The trade reports that "production will begin in late summer in Chicago, New Orleans and Mexico City. The action thriller is set to be released Sept. 2, 2011."

Aug 15, 2010

Upcoming Spy DVDs: Mr. Palfrey Arrives On Two Continents

Mr. Palfrey of Westminster will soon be paying a visit to DVD stores in both the United States and England, courtesy of Acorn Media and Network, respectively.  Who is Mr. Palfrey?  Embodied by Alec McCowan (probably best known to spy fans as Algernon, Never Say Never Again's Q), Mr. Palfrey would describe himself as "just a civil servant."  Others might see him as a bespectaled, somewhat Smiley-esque (in his unassuming appearance, anyway, if not his rather smug manner) master of counter-espionage and spycatcher extraordinaire.  Week after week, he devises elaborate schemes to ensnare moles and plug security leaks.  Palfrey is aided by a capable legman, or "plumber" ("I plug leaks.") named Blair and a secretary named Caroline (Briony McRoberts), and reports to a Thatcher-esque female boss known only as "the Co-Ordinator" (Caroline Blakiston). It's sort of like Mission: Impossible meets Tinker, Tailor, Soldier, Spy.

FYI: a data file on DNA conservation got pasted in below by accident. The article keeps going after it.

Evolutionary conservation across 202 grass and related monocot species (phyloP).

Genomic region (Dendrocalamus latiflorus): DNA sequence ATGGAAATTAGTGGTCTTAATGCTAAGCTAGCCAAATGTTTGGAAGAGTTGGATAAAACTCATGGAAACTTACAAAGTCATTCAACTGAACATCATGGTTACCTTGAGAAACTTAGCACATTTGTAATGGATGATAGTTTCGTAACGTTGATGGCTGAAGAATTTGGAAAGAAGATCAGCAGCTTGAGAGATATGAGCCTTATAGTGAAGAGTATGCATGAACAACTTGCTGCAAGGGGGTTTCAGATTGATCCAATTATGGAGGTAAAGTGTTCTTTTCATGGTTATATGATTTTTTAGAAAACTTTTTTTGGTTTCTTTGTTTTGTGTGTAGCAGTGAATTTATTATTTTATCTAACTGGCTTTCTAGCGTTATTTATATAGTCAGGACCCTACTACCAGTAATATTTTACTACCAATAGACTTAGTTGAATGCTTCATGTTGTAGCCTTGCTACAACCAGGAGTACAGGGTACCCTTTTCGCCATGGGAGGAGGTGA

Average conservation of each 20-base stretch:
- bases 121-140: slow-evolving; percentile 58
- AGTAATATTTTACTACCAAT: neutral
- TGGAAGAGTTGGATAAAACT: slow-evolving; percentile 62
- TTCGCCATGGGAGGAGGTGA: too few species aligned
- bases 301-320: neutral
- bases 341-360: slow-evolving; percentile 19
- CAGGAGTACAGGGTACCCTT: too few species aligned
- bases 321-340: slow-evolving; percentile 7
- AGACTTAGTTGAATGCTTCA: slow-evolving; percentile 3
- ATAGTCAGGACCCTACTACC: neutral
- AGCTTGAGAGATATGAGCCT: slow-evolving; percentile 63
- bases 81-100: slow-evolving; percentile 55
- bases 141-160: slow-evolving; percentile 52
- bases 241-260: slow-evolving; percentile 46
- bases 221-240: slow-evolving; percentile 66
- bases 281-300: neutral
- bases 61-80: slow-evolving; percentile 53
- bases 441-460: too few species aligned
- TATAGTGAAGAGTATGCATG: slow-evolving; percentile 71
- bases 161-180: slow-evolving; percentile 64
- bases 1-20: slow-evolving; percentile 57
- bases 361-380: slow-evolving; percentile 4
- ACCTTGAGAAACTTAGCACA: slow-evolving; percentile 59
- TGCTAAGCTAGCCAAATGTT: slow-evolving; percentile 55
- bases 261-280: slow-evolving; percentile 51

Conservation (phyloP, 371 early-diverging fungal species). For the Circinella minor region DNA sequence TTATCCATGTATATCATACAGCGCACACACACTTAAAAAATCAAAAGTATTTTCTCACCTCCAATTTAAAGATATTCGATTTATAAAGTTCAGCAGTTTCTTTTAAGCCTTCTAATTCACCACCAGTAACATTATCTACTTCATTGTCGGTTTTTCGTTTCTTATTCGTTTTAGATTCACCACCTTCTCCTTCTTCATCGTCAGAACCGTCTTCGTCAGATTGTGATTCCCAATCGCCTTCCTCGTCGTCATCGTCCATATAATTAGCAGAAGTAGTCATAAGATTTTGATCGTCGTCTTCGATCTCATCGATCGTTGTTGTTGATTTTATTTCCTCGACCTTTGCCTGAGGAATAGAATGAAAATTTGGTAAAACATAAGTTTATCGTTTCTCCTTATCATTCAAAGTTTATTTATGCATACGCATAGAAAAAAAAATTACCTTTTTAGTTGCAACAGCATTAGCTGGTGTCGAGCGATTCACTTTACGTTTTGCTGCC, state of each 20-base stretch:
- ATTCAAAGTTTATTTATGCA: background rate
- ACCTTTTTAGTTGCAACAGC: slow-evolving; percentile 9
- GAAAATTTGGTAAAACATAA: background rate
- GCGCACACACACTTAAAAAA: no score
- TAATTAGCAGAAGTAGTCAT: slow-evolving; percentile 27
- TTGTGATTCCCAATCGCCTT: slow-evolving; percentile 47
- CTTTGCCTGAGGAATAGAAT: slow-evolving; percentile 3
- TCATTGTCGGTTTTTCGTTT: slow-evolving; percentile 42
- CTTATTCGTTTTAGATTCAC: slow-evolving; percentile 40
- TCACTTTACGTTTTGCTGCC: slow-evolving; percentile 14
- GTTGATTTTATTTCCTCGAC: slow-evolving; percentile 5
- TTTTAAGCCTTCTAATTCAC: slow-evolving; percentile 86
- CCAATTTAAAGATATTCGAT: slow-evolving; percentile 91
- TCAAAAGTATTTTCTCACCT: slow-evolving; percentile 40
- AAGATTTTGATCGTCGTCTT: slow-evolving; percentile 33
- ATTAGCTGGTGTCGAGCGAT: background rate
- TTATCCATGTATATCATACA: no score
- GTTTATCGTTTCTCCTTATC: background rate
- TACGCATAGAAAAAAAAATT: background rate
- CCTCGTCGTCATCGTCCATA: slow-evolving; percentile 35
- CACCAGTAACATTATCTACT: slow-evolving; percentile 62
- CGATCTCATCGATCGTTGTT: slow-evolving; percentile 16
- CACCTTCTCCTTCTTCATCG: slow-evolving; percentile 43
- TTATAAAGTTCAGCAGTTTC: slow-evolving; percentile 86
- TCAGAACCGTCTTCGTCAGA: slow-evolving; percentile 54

Network's Region 2 release is an Amazon exclusive, available only from (where it comes out tomorrow, August 16, and can be pre-ordered for £18.69).

In addition to both regular seasons of the show (originally broadcast in 1983 and '84), Network's release includes the pilot, an episode of Thames’ anthology series Storyboard, and a 1989 "postscript" featuring Clive Wood's character.